Angiogenesis is the formation of blood vessels from pre-existing vessels. Angiogenesis is essential for maintaining healthy physiological processes and for the revascularisation of tissues following an injury. Our research group focuses on investigating the molecular and cellular processes that govern angiogenesis. Using antibiotics to modify the gut microbiota, we have identified a novel role for the microbiota in regulating angiogenesis; compromised microbial homeostasis inhibits developmental vascularisation of the developing mouse retina.
The goal of this PhD studentship is to determine how antibiotics that are used commonly in early life programme host responses that affect both vascular development and vascular health (e.g. response to vascular injuries). In in vivo mouse models, we will explore how antibiotics affect overall: (1) immune system programming; (2) microbiota homeostasis; (3) neo-vascularisation of the retina; and (4) responses to oxygen induced retinopathy (e.g. response to vascular injury). Importantly, we will also explore the development of live biotherapeutic products specifically designed to maintain vascular health and/or re-store microbiota/host homeostasis after antibiotic usage.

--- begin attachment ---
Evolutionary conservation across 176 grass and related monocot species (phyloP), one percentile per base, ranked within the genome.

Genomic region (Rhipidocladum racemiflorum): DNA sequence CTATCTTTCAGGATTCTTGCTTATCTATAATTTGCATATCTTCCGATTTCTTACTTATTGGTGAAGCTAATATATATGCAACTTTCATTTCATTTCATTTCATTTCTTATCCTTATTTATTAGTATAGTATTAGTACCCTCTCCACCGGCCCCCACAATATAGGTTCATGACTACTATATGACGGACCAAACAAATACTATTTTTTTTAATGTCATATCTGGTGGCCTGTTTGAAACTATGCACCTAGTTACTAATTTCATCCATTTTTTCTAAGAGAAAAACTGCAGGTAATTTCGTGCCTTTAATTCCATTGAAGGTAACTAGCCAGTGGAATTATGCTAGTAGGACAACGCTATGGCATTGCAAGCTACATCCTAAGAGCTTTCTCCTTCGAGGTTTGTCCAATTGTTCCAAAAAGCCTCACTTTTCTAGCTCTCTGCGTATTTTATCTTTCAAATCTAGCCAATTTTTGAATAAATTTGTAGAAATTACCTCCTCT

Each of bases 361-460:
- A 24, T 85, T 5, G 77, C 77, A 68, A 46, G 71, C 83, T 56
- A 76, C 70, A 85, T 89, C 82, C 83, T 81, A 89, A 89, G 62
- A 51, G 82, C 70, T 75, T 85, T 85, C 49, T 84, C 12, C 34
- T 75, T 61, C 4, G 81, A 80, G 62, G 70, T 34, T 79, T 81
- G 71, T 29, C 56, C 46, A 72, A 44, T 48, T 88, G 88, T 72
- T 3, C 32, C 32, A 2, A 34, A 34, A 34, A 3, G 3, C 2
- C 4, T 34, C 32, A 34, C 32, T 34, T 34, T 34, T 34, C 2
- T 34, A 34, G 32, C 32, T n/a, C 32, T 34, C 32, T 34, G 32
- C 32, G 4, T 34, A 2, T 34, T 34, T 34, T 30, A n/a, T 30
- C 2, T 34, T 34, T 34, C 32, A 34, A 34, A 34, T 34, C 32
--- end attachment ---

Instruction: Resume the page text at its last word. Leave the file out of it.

This project would give the student experience in a wide range of cross-disciplinary techniques, including working with mice, flow-cytometry, immuno-fluorescent labelling of tissue sections, shotgun whole genome sequencing (metagenomics), RNA-seq, and bio-informatics.
This project offers students an opportunity to work in a dynamic laboratory environment, in a research institute with excellent facilities and resources for undertaking a wide variety of biomedical research techniques. This opportunity for a studentship is available for exceptional candidates with an interest in cell biology, molecular biology, developmental biology, and/or vascular biology.